On day 7 we took a look improving fluency and specifically at stopping appropriately at periods and commas. Today we are going to focus on what to do with question marks. If this particular strategy isn’t something that your child struggles with, then you can simply focus on the information from the previous days.
When we read we know that our voice goes up and down very naturally. We don’t need any instruction in this, it just happens. However, when we are reading, many times a child will look at a question mark and keep a monotone voice and read it like a period. Their voice doesn’t change, and it is really hard to tell as the listener that there was a question asked because not making our voice go up and down actually changes the meaning of what we are reading.
When I am teaching kids reading online I am able to highlight the books with two different colors very easily. I highlight the words that go up as green and the words that go down as red. Then when I am done I have the kids take a look at exactly where my voice was going up and down. This visual actual helps kids to see their voice in a different way.
After we analyze what happens with their voice we go over when the voice is particularly going up and going down. Then the child gets to practice making their own voice go up and down. It is a powerful strategy and it ultimately leads to better comprehension.
If you own the book, then you can mark it up all you want to help your child with this, however, if you don’t own it you are aware that would be a very bad move. That is why I love using ebooks with kids online. I can mark up the text to guide them without getting in their space or ruining a great book.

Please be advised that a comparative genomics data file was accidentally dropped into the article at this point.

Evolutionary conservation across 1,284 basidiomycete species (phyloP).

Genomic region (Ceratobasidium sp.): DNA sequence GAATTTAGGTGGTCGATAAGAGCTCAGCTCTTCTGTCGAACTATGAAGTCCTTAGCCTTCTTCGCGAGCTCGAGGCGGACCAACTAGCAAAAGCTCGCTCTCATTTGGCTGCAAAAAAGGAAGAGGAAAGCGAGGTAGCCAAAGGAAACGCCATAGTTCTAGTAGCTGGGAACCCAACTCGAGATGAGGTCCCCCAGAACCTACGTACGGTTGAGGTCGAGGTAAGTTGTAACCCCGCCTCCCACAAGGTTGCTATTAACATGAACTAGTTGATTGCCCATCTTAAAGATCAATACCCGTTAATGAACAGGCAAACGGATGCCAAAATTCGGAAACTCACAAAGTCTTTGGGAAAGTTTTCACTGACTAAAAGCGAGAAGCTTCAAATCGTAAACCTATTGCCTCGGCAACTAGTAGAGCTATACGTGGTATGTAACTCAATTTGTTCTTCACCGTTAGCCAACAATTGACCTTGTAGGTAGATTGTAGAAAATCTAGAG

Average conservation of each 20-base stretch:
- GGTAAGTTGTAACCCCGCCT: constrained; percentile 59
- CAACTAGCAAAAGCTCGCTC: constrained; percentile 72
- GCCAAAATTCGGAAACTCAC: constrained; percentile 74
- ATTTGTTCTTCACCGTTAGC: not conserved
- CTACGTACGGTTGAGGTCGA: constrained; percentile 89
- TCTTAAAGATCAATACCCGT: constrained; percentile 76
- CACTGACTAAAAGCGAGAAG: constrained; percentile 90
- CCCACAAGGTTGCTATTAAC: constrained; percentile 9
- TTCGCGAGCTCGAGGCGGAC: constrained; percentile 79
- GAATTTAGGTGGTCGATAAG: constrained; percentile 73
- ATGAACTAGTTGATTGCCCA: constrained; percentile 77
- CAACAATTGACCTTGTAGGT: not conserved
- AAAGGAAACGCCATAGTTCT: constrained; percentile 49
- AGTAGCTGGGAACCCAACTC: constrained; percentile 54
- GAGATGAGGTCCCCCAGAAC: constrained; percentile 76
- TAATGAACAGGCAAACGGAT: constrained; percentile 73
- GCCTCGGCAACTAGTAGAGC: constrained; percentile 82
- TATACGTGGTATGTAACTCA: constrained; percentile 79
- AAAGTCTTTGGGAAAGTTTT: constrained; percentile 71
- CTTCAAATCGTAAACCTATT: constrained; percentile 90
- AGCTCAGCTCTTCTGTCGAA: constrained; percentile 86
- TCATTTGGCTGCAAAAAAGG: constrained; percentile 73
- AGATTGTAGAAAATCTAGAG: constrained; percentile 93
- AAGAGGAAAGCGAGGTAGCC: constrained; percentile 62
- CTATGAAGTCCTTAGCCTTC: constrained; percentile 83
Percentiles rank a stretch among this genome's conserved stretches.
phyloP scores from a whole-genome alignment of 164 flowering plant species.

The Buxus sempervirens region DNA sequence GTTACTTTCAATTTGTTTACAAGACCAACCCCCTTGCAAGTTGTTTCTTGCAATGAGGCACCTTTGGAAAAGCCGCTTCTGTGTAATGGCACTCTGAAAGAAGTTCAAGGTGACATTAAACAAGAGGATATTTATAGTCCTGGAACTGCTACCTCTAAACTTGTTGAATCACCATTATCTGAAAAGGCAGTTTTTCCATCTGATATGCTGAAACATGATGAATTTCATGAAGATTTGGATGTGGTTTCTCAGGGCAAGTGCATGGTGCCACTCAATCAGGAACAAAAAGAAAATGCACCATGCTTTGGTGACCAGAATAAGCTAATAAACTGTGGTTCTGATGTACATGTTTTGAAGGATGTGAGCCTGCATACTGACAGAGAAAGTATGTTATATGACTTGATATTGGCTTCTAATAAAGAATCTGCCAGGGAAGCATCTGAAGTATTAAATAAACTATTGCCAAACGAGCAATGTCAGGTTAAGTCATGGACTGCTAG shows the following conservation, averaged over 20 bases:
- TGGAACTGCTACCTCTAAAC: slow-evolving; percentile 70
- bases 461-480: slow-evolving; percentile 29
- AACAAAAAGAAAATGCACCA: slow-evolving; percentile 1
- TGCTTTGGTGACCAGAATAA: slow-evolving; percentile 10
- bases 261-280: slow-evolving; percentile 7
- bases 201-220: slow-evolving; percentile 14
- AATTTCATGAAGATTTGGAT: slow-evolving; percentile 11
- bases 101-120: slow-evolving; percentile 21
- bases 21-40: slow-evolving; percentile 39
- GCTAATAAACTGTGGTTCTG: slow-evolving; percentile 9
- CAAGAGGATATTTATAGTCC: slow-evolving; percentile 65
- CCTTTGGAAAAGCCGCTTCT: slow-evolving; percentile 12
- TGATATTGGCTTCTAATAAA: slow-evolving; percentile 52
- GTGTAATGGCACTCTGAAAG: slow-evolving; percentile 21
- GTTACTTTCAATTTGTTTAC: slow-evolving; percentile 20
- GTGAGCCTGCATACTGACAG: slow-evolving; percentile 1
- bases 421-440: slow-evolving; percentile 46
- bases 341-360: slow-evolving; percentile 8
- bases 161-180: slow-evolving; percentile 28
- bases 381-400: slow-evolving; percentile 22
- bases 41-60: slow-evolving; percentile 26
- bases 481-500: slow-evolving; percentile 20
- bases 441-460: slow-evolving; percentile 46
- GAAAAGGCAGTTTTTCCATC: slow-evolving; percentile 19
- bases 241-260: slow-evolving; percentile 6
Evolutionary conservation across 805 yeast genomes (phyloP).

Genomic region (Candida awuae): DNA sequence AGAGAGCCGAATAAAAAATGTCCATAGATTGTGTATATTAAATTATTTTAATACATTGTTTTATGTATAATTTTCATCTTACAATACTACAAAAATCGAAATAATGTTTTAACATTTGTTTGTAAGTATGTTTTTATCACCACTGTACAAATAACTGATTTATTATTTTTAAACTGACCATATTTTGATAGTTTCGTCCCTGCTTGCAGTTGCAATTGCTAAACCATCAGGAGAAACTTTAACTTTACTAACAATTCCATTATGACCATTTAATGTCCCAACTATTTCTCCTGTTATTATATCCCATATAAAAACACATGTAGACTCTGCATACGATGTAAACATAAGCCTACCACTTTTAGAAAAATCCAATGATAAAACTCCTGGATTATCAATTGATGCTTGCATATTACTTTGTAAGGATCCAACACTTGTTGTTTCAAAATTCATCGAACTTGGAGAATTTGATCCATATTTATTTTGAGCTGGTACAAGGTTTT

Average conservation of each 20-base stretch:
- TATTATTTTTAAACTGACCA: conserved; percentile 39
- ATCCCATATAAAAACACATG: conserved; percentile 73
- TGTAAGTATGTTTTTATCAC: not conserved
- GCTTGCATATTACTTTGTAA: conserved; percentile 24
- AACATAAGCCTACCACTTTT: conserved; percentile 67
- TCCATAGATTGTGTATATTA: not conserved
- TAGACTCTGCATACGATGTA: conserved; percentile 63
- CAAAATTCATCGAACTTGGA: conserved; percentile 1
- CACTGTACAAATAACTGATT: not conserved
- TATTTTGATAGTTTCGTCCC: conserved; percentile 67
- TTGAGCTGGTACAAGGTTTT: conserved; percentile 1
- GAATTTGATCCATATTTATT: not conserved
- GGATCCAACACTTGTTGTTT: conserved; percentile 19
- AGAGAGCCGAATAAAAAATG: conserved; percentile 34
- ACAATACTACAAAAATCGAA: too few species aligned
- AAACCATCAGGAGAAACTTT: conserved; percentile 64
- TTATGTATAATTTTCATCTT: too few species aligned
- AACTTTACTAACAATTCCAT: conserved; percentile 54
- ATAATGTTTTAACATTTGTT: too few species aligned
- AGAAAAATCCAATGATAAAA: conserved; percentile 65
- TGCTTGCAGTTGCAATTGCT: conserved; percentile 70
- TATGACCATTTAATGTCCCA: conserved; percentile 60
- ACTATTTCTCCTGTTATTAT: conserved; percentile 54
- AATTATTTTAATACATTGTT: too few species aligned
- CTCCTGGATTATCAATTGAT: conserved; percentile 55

Once your child’s voice has improved in fluency, you will notice how much more interesting it is to listen to him or her read. It also increases their own personal motivation to want to read. Let me know if you have any questions. I would love to guide you in how I do this.
Yesterday you were reminded about picking out one vocabulary word a day. Today we are going to talk about some resources that can really help aid you and your child with learning new vocabulary.
I haven’t personally found an online dictionary that I absolutely love, but I have found one that I like. You can go to www.vocabulary.com. What I like about this site is that it has examples of how to use the word for other texts. What I don’t like about the vocabulary sites I have found and even the apps on the ipad is that the definitions of words in dictionaries don’t seem to be very kid friendly. I am sure that you remember as a child looking up one word to be in the endless stream of looking up other words within the definition. This is a frustrating task and it is important to note that not all vocabulary words have to be learned or even looked up. That would take up so much of our brain power that we would have no motivation to continue reading what we started with in the first place.
A resource that I absolutely love is called www.spellingcity.com. This site is a subscription site, so you will need to pay a small fee, but it is totally worth it. In fact, all the parents that I work with get free use of this site because of how valuable it is to me.
This site has a vocabulary section that automatically generates definitions and saves those definitions to play games with. The child is able to go and play games on their own and then later on they can take a fun test to find out how many of these words they are able to remember.
I have found that the games are very high quality and are absolutely amazing. I love the flash cards. I personally use them as a talking piece instead of just relying on reading the definitions. I try to put the words in different contexts and fun examples to enhance their understanding of the vocabulary word.
Check out the site. It also has spelling games to really help with spelling words correctly. That isn’t our focus here with reading with our child, but I know that many parents have shared their frustration with the spelling that their child is presenting. Keep reading and encouraging your child to reach the reading success that you know he/she can reach!